Steve: Right. It was tricky. And I almost did land a spot actually within an RIA in relative proximity to where I grew up in northern New Jersey, but that didn't end up panning out. So fast-forward a little bit, I ended up working for Enterprise Rent-A-Car or Enterprise Holdings now for a number of years. Actually, I had deep family ties to the company; my father worked there for a long time. If you're familiar with the company Enterprise Rent-A-Car, it's privately owned. It is a rental car company, of course, and they teach you how to operate a small business and read profit and loss statements. So I performed well there. I was successful.
Eventually, I got the bug that I wanted to get back into the industry that I had initially, honestly set out to get into. And the way I ended up doing that was I obtained a job at Bank of America Merrill Lynch. Initially, I was a financial center manager for a couple of years. So it was still in this kind of management role, knowing full well that I could end up potentially parlaying that into becoming a financial advisor and starting my practice. So that was kind of the quick summary of the journey to get back to doing what I intentionally really set out to and wanted to do while in school.
Michael: So you had an eye from early on, like, "I want to be a financial advisor. I want to do this thing."
Steve: I did. Yeah. I think I was taught good lessons growing up from my folks, from my father, and just money management and understanding it. So when I was going through school, I tended to have a decent saver's mentality. Even shortly after graduating, that kind of carried through. I was the person at Enterprise Rent-A-Car who, when they got an initial promotion, was saying, "Okay, I got this much of a percentage raise, let's dedicate half of it to upping my 401(k)," versus going and getting a nicer vehicle, or whatever caught my eye at that point in time.
Michael: Fantastic. So you ended out as I think a lot of people that come into the advisor world, like, "I was the go-to financial person in my other world. I just decided that eventually, I wanted to get paid for it. So I became a financial advisor."
Steve: Yes. Tired of giving complimentary advice at the water cooler, I guess, at Enterprise. Sure.
Michael: So, what was the initial role that you took at Bank of America Merrill Lynch?
Steve: It was as a financial center manager, or to put it more bluntly, a bank manager. I was overseeing the operations of a bank in New Jersey for Bank of America, where I had a number of employees. One of which was also a financial solutions advisor, which is the Merrill Edge version of a financial advisor that stays within a banking center and does that.
I had a higher earning potential, of course, because shifting over, I had been in management for a number of years at Enterprise, but just as I mentioned, after a couple more years, I decided that I wanted to make the leap and go back into becoming a financial advisor. And an opportunity had presented itself when I met with the complex director in northern New Jersey for Merrill Lynch.
Michael: So part of the appeal for coming in in the management role initially was just, again, a stable salary. I can roughly translate something over similar to the salary I was getting before. That was part of the draw for you in making that transition there as opposed to trying to find an advisor job from day one when you were switching out of Enterprise?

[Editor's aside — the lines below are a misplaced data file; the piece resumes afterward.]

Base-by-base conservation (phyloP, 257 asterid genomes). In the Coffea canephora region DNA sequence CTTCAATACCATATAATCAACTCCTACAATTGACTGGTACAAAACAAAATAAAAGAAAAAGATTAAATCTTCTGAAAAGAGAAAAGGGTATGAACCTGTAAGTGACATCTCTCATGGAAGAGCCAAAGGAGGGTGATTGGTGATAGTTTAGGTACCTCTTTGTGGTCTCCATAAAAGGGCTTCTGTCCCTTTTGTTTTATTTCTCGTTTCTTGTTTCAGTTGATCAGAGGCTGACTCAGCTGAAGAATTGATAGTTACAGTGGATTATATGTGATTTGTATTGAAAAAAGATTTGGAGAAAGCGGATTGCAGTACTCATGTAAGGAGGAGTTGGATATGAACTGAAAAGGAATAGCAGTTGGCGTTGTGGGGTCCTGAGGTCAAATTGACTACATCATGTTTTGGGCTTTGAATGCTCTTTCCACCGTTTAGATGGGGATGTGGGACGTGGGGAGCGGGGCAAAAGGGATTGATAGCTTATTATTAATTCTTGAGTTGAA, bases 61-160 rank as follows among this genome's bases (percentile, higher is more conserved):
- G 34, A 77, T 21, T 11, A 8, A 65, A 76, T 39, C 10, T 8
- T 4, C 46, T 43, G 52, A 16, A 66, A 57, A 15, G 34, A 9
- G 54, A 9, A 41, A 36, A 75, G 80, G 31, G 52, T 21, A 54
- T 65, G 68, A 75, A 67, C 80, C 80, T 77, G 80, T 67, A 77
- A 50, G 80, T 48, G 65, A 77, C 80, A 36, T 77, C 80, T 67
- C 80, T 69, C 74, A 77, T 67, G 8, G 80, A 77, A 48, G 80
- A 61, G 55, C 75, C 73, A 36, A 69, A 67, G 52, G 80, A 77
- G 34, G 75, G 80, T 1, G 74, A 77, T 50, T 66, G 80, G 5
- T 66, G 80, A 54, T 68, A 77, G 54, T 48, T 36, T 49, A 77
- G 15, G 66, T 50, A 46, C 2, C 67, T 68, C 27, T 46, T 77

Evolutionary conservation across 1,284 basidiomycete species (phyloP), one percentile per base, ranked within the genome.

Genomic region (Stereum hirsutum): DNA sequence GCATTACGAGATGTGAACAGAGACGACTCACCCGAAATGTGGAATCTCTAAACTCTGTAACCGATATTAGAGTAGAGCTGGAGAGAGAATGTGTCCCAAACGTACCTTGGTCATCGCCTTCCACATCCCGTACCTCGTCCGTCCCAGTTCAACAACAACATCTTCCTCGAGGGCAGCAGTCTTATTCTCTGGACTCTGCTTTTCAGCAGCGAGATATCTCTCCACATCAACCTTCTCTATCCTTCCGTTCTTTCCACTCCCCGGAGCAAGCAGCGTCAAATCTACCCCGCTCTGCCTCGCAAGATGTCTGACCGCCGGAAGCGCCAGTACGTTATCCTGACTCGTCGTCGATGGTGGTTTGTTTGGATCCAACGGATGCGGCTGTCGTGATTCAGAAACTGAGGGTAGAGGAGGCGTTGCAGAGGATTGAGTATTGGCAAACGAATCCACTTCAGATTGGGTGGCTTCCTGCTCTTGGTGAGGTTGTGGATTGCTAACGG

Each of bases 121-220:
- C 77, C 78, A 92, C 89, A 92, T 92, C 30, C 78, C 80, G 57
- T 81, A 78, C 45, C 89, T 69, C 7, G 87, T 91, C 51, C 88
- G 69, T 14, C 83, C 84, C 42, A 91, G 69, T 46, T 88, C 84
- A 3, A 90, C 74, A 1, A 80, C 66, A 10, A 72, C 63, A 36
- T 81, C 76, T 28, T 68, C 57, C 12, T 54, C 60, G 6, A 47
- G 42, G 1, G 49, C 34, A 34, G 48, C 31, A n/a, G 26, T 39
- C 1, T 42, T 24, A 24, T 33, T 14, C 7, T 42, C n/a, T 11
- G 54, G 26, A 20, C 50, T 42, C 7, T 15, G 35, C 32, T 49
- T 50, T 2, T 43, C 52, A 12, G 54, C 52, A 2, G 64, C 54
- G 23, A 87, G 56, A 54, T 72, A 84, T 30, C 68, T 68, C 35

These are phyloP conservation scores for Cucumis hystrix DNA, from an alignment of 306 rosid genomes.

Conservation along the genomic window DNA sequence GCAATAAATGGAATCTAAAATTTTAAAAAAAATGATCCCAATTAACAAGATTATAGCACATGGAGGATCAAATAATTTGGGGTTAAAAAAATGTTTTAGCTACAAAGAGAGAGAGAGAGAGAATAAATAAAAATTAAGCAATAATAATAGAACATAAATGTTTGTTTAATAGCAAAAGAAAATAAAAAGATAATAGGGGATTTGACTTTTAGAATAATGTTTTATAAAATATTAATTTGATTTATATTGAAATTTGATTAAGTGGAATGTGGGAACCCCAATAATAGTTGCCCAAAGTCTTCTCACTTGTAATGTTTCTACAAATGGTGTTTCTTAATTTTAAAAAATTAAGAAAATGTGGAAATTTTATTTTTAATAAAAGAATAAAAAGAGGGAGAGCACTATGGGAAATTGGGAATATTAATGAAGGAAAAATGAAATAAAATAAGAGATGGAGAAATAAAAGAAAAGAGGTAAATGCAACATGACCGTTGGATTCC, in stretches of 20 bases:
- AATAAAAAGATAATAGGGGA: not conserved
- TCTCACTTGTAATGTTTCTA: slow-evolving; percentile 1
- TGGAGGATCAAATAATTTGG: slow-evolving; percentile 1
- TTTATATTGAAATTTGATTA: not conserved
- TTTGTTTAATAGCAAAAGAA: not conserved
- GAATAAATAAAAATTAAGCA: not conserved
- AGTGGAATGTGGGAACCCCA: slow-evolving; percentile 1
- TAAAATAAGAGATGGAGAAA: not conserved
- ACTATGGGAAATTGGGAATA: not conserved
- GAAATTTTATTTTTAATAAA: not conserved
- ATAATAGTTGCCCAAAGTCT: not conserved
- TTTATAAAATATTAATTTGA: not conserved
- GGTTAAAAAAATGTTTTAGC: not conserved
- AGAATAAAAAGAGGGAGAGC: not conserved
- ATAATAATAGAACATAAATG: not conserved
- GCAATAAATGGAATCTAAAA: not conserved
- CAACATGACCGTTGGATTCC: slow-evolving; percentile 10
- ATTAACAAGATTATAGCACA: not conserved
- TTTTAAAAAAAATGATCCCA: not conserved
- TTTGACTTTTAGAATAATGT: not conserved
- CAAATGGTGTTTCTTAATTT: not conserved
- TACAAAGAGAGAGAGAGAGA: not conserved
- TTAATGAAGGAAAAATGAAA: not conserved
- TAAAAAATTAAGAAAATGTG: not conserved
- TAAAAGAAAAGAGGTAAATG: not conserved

Steve: It was, yeah. I had, of course, had a certain level of earnings at the prior management role within Enterprise. So coming into the bank, I was able to maintain that level. But eventually, after I had put away enough in savings, I was willing to jump over and take a bit of a pay cut to move into becoming a financial advisor in the FADP program, and then just starting my journey of building my practice.
Michael: I think it's an interesting point, though, that you made there that is sort of twofold. That part of taking the ongoing salary was like, I'm living on less than I make from this. I didn't need the salary to pay my bills, I need the salary because it was more than my bills, and that's what let me build up some savings so that I could eventually do the shift where you launched the advisory career and take what for almost everybody ends out being a pay cut, particularly if you're a career changer because you built up the savings to say, "Okay, now I've got a runway because it may take me a while to get my clients and get going."
Steve: Yeah. And I think trying to be as thoughtful as possible and plan far ahead in advance was something that's carried over to when I inevitably left Merrill Lynch as well and started my own practice, an RIA. So I've always attempted to make sure I left myself some form of a safety net to not put myself in an inappropriate position. I think sometimes maybe even advisors need an advisor. And luckily, I was fortunate where I felt like I did the right things and set myself up to be as successful as possible over the long run.
Michael: So out of curiosity, then, was there like a dollar target, I need to have X dollars in the bank or Y months of savings built up? Was that the trigger for you to say, "When I get here then I'm going to try to find an actual switch out of the manager role into an advisor job role" or was it just, "We're going to build up some savings and then if opportunistically something comes along, at least I'll be able to grab it?"